Today, time is no longer compared to money or even precious metals. (Silence, however, may still be golden.) Today, time is “our most precious resource.” Not because there is less of it, but because most of us over-commit.

We corner ourselves with so many tasks that we begin to say inane things like, “I can’t afford to take a break.” Impressive, right?

Dr. Herb Benson of Harvard University was one of the first researchers to scientifically document the benefits of the relaxation response, the physiologically and emotionally calming result of closing one’s eyes, breathing slowly from the abdomen, and gently releasing muscle tension.

The relaxation response is the common substrate in all meditative traditions. It lowers blood pressure, increases feelings of wellness, and prolongs life.

Research on the relaxation response suggests, somewhat ironically, that those people who are really interested in having more time–on the order of years, not just minutes–should not saturate their diaries. Instead, they should take a daily 10-minute time-out.

We all should. Heck, we’d live longer.

For all of its rustic roots aimed at removing young people from the hustle and bustle of urban life, we camp folk have wandered from our bucolic baseline. These days, camp promo videos make it abundantly clear that life in the woods resembles a rock concert more than a tranquil retreat.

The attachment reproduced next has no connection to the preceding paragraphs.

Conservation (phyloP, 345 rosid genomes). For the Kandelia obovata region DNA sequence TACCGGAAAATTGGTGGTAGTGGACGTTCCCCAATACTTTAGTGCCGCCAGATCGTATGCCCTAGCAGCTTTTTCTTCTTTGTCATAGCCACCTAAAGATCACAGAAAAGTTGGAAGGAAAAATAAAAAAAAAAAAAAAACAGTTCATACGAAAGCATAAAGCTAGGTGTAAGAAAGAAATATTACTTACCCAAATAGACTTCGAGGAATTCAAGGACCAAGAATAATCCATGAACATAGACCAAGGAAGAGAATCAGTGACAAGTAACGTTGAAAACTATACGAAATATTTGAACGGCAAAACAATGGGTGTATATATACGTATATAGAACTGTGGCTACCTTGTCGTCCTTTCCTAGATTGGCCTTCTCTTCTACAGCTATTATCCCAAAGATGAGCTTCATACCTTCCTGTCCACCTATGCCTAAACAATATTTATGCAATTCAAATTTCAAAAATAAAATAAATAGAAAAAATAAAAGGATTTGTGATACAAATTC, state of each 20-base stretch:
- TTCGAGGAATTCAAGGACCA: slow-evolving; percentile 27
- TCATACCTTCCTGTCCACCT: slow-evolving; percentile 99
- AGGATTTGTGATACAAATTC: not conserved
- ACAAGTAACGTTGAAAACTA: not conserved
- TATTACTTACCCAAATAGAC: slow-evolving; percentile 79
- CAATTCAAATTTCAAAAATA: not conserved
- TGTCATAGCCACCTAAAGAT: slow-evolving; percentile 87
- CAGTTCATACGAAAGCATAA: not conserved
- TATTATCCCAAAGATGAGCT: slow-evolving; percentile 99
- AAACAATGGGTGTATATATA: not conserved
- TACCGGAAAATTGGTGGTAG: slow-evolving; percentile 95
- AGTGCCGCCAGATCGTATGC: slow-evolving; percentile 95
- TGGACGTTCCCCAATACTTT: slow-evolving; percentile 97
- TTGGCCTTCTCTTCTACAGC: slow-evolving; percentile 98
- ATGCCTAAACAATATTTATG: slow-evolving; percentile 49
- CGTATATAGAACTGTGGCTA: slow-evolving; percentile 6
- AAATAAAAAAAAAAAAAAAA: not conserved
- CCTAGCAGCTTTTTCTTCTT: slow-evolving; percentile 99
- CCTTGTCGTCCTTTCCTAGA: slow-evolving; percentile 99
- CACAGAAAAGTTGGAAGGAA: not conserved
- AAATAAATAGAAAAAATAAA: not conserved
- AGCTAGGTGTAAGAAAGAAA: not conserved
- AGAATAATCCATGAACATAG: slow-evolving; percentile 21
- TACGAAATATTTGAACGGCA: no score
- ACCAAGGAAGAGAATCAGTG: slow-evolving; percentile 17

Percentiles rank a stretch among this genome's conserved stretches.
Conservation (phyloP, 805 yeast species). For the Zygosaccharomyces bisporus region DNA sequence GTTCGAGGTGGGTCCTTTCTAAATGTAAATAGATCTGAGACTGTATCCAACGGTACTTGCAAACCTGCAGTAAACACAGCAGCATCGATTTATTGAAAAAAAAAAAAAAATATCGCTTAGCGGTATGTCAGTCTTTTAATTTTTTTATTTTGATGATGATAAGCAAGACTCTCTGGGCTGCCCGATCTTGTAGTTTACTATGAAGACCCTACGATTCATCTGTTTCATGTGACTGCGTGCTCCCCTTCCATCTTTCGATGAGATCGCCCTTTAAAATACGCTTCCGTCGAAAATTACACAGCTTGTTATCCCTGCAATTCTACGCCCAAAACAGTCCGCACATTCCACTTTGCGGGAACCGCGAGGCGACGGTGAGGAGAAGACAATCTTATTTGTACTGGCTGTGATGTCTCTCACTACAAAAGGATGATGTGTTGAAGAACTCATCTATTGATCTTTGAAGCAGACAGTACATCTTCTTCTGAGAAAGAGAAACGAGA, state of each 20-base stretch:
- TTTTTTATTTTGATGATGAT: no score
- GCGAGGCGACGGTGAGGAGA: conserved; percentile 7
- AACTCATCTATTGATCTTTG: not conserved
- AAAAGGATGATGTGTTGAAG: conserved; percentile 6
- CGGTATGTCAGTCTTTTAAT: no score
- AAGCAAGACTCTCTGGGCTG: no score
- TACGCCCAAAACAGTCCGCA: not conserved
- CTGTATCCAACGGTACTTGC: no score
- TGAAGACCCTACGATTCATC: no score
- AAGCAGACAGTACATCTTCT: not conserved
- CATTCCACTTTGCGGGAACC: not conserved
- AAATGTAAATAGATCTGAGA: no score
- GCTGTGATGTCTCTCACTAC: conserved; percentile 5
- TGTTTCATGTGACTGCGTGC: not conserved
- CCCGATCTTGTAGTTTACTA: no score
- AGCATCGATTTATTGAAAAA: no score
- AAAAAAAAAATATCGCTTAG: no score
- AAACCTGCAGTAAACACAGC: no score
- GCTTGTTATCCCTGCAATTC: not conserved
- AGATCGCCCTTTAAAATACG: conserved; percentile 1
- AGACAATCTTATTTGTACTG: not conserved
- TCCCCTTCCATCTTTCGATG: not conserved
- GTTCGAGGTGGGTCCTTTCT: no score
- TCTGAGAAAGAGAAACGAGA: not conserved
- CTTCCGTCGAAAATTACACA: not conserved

Have we unwittingly substituted one brand of hustle and bustle for another?

We all love our special brand of excitement, and I applaud camp program directors who create thrilling activities. However, I cringe when rest hour involves no rest, unstructured play is eschewed, and campers are dashed from place to place without a moment to themselves.

We have Six Flags to turn to for rave-level frenzy. Why not temper the pace of camp life?

Why indeed. What would parents say if they saw “free time” on the daily schedule? How would staff and campers respond if we insisted that they spend rest hour in total silence? If either of these questions makes you wince, it may reveal your prejudice against solitude. The fact is, a bit of down time does a body good.

This summer, consider leveraging the natural beauty of a leafy canopy, a starry sky, a breezy field, or a glistening waterfront by asking your staff to protect a few quiet moments each day with their campers.

Pack the rest of the day with exciting programs, but keep rest hour sacrosanct and give your staff permission to let each of their campers sit in solitude at least one other time per day. I guarantee that the contrast will make the rest of the day seem even more exciting.

And as an added bonus, directors who protect daily quiet time will see a decrease in camper impulsivity and staff burnout. What’s not to love about that plan?

All it takes is the courage to recognize that a fully packed daily schedule leaves no room for reflection and growth.

So, do you have what it takes to do nothing?

- Dr. Christopher Thurber

Chris Thurber on Fox 25 Boston

Dr. Chris Thurber's interview on Fox25 Boston (2013) discussing homesickness and adjustment in college freshmen and first-year students at boarding school. Dr. Thurber is the psychologist at Phillips Exeter Academy and the CEO of CampSpirit, LLC.